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after descending 2 angnlar terraces, turns off to the left, and from this point is carried almost in one gradual slope to the village of Campo Dolcino. This alteration, by which nearly 33 iniles of distance are saved, was rendered necessary on account of the injury done to the old line by the storm of 1834, and also by the great dangers from avalanches to which that part of the route, between Isola and the Cascade of the Medessimo, was exposed from avalanches which fall regularly into the savage glen of the Lira, below Pianazzo, producing an almost annual loss of life. In 1835 five peasants and eight horses were overwhelmed by the snow in this glen, as they were returning from conducting the diligence on a sledge over the mountain. The postilion being nearest the rock, which fortunately somewhai overhung the road, drew the horse he rode under the cliff as soon as he heard the crash; to this circumstance he and the animal owed their preservation. Although buried, like the rest who perished, they were rescued and dug out after an imprisonment of some hours.

Pianazzo stands at the same height above the sea as the bridge over the Rhine at Splügen. The road, after passing through it, crosses the little stream of the Medessimo, within a few yards of the verge of the precipice over which it throws itself in a beautiful fali 800 feei high. The only thing to be regretted in the new line of road is, that by carrying the traveller above this fall, it deprives him of the view of it, unless he choose to return by the old road from Campo Dolcino, lo visit it. After crossing the bridge the road traverses a new gallery, 25 metres long, and thence gradually descends upon

2 Campo Dolcino, which, in spite of its sweel-sounding Italian name, is but a poor village, with a poor inn (Post), on a small dreary grassy plain, on the borders of the Lira.

A further improvement has been made in the continuation of the road, which, on quitting the plain, threads the gorge of St. Giacomo; an inscription, by the road side, commemorates its completion by Carlo Donegani, in the reign of the Emperor Francis II. The sight of the tourniquets of the old road, painfully zigzagging out of the gorge below, which a heavy carriage could surmount only by the strength of 8 horses, will convince the spectator how great this improveHent really is. It has been elected at considerable labour and expense, by cutting through the rock. The vale of the Lira presents a singular aspect of desolation, from the quantity and size of the masses of fallen rock which entirely fill the lower part of it. They are fragments of the neighbouring mountains, which are composed of a species of while gneiss, exceedingly brittle, and which, after exposure to the weather, assumes a red colour. It must have been a difficult task: Lo carry a road through such a wilderness, . between such a

labyrinth of detached blocks; and it is, accordingly, in many places narrow, the lurvings very sharp, and the terraces 100 short. The aspect of desolation in this fractured valley would be greater were it not for the rich dark foliage of the walnuttrees, which now begin to sprout out from among the rocks, so as to mask their barrenness. The tall white Italian cainpapile of the church of Madonna di Gallivaggio, amid such a group of foliage, contrasting with the tall precipices around, forms an agreeable picture. Near it, at the village St. Giacomo, whence the valley is named, the Lira is spanned by a bold bridge.

A mile or two farther on, the valley opens out, and Chiavenna expands to view, a picturesque town beautifully situated, under an Italian sun, surrounded by hills clothed with the richest vegetation, with vines, figs, and pomegranates.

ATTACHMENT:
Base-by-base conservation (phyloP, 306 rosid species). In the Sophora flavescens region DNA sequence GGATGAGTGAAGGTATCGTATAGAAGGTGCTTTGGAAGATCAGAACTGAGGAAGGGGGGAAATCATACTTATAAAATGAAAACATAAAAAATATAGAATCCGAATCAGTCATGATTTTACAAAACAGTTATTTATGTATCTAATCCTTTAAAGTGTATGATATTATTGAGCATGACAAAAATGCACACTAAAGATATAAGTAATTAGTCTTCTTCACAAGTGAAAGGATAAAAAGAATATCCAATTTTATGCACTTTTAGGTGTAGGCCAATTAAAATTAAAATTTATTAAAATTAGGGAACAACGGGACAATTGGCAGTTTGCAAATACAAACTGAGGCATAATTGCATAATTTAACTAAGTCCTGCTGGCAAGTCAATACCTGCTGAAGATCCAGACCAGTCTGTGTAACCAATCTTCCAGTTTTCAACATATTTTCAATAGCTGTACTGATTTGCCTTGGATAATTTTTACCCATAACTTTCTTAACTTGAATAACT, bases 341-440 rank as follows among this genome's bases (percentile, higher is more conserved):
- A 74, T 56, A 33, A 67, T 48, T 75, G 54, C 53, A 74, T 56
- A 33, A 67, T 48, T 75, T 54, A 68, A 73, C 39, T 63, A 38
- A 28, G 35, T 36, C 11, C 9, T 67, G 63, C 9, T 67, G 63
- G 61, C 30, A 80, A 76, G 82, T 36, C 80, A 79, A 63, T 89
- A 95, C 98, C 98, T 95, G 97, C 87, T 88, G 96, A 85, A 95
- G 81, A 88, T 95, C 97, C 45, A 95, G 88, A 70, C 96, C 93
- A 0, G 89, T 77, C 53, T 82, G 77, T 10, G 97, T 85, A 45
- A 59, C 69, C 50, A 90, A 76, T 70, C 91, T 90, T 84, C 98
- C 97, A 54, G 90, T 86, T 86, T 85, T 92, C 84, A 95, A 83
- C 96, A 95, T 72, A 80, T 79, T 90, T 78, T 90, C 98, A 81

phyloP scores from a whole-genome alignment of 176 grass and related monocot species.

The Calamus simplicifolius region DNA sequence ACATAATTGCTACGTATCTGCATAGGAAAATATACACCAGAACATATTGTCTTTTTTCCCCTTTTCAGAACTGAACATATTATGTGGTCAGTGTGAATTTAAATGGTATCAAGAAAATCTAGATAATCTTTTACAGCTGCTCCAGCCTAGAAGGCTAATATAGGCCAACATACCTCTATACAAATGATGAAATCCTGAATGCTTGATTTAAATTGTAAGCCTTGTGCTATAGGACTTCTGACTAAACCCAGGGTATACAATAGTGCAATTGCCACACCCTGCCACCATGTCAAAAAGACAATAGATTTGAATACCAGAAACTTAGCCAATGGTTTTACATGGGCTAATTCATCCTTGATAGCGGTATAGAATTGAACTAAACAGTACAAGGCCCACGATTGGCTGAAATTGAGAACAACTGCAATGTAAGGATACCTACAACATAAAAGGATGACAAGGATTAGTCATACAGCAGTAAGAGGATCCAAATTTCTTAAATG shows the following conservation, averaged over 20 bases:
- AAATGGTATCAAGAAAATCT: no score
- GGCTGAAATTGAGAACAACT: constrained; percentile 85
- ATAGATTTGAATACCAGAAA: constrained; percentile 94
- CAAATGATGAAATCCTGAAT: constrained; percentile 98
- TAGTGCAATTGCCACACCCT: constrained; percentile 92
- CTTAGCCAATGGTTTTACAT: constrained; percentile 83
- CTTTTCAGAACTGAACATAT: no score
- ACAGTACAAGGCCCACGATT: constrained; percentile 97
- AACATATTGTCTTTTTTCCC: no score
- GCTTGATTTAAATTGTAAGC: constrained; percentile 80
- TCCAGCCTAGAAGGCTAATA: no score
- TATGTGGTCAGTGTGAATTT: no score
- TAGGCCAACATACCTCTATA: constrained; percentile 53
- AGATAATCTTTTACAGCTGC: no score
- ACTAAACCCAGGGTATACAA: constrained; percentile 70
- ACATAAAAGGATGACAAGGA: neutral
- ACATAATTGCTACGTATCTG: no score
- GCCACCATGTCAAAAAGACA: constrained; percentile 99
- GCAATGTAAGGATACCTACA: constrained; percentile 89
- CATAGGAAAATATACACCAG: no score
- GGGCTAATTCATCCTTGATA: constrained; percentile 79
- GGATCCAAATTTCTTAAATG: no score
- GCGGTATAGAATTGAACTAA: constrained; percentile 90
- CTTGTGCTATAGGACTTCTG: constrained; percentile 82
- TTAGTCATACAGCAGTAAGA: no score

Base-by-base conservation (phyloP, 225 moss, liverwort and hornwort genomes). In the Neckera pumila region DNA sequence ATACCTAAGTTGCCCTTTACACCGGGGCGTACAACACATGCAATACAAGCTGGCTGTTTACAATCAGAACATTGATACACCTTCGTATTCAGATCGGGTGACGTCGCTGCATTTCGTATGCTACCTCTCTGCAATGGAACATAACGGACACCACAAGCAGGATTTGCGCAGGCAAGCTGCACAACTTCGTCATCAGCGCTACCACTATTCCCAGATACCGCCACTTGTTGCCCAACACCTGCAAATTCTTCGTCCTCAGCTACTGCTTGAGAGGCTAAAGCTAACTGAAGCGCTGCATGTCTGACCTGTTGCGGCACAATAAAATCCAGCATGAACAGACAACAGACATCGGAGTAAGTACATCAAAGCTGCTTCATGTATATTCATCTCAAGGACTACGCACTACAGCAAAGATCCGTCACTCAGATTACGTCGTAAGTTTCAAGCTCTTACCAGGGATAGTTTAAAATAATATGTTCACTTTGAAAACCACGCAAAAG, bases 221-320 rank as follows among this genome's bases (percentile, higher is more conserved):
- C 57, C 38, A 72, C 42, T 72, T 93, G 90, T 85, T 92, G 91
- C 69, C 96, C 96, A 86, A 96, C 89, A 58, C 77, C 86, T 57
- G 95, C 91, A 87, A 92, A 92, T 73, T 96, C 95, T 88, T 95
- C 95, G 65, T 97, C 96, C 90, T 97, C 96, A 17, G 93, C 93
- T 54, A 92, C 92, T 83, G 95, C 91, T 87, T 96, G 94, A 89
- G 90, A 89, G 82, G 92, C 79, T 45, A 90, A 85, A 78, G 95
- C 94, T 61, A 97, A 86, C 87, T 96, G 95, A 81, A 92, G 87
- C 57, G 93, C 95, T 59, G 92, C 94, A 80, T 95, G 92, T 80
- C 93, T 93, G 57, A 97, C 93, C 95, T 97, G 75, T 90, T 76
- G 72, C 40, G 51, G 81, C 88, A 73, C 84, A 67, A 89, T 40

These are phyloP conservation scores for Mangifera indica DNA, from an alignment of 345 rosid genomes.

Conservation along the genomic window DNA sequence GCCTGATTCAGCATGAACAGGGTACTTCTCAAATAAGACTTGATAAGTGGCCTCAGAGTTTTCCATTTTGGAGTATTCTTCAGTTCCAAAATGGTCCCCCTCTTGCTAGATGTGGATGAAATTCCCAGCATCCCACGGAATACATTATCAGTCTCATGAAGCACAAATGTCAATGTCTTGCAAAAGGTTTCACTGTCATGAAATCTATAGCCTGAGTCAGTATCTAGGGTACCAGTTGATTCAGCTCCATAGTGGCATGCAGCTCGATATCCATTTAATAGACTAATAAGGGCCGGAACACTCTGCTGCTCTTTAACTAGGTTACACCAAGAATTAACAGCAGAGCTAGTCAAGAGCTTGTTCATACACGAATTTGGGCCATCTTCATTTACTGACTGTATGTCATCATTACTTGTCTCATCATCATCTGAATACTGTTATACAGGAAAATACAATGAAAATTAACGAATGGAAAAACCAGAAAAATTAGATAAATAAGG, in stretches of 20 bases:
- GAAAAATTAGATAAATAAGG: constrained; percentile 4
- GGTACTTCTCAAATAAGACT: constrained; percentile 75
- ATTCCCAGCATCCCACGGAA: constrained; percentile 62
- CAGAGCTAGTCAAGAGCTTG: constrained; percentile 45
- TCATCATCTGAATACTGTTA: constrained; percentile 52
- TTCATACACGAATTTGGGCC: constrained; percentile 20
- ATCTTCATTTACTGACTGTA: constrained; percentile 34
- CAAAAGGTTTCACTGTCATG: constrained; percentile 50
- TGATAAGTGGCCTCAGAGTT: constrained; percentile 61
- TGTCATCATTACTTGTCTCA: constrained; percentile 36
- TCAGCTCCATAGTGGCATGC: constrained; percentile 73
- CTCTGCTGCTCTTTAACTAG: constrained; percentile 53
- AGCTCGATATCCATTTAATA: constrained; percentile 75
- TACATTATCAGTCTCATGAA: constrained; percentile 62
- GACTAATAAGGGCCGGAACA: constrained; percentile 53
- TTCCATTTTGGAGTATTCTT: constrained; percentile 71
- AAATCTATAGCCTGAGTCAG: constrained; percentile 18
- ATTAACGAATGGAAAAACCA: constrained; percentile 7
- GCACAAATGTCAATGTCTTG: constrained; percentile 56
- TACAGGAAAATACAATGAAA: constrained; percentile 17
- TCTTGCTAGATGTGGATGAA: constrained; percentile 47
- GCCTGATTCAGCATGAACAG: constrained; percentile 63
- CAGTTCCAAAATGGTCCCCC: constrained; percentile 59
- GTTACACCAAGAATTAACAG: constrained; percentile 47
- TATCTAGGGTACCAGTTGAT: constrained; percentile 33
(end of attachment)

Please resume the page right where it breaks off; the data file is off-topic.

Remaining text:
1 Chiavenna (Germ. Clesen)- Inn : Conradi's, very good; - Post.

Chiavenna (Clavenna of the ancients), a thriving town of 3040 inhabitants, is charmingly situated close under the mountains, which appear to impend over it, at the junction of the valley of St. Giacomo with that of the Meira, called Bregaglia. Beyond this beauty of situation there is very little here to interest the passing traveller. The town derives much benefit from its position on the Splügen road, and maintains several spinnilig mills for silk and cotton. An ingenious manufacturer, named Vanossi, at one time wove here a fire-proof cloth of asbestus, a mineral, which abounds ju the mountains of the neighbourhood. Opposite the inn is a picturesque ruined Castle, on the top of a ruck, which once belonged to the Salis family: the present owners deny strangers all access to it. The principal Church of St. Laurence has a tall campanile standing within a square inclosure, surrounded by a cloister. On one side are two bone-houses, filled with skulls, and, adjoining them, in the octagonal Baptistery, is a curious ancient stone font, sculptured with rude bas-reliefs which will interest the antiquary. The citizens keep their Valteline wine in natural grottoes, at the foot of the mountains, which form excellent cool cellars, and are called Ventorali.

Near Pleurs, about 3 miles up the Val Bregaglia, memorable for the fate of its inhabitants, who were buried by the fall of a mouritain (see p. 299), is a peculiar manufacture of a coarse ware for culinary purposes, made out of potstone (lapis ollaris). This stone is easily cut, or turned in a Jathe, and is able to endure heat. Pliny calls it lapis Comensis, from its being exported from the lake of Como : the manufacture has greatly dwindled down at present.

The road up the Val Bregaglia and over the pass of the Maloja, and the description of Pleurs, are given in Route 89.

Chiavenna belonged to the Dukes of Milan down to the 15th century, when the Swiss became possessed of it, and it formed, with the Valteline and Bormio, a state subject to the canton of the Grisons. Napoleon added it to the kingdom of Italy, as lying on the S. side of the Alps; and the Congress of Vienna, by the same rule, transferred it to the Emperor of Austria.

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The lower valley of the Meira, from Chiavenna to the Lake of Riva, is by no means pleasing in its scenery, and the low ground is occupied by marsh rather than meadow; so that it is at the same time very unwholesome.

Travellers should not stop for the night any where between Chiavenna and Colico. Malaria hangs over the district around the embouchures of the Meira and Adda, and the stranger who neglects this warning (S 12) may pay for his temerity by: a sever. Varenna, on the E. shore of the lake, where the Post is a good inn; Bellaggio, on the point of the promontory between the lakes of Lecco and Como, or Cadenabbia on the W. shore of the lake, are all safe and capital quarters, and the traveller ought not to stop to sleep till he reaches one of them.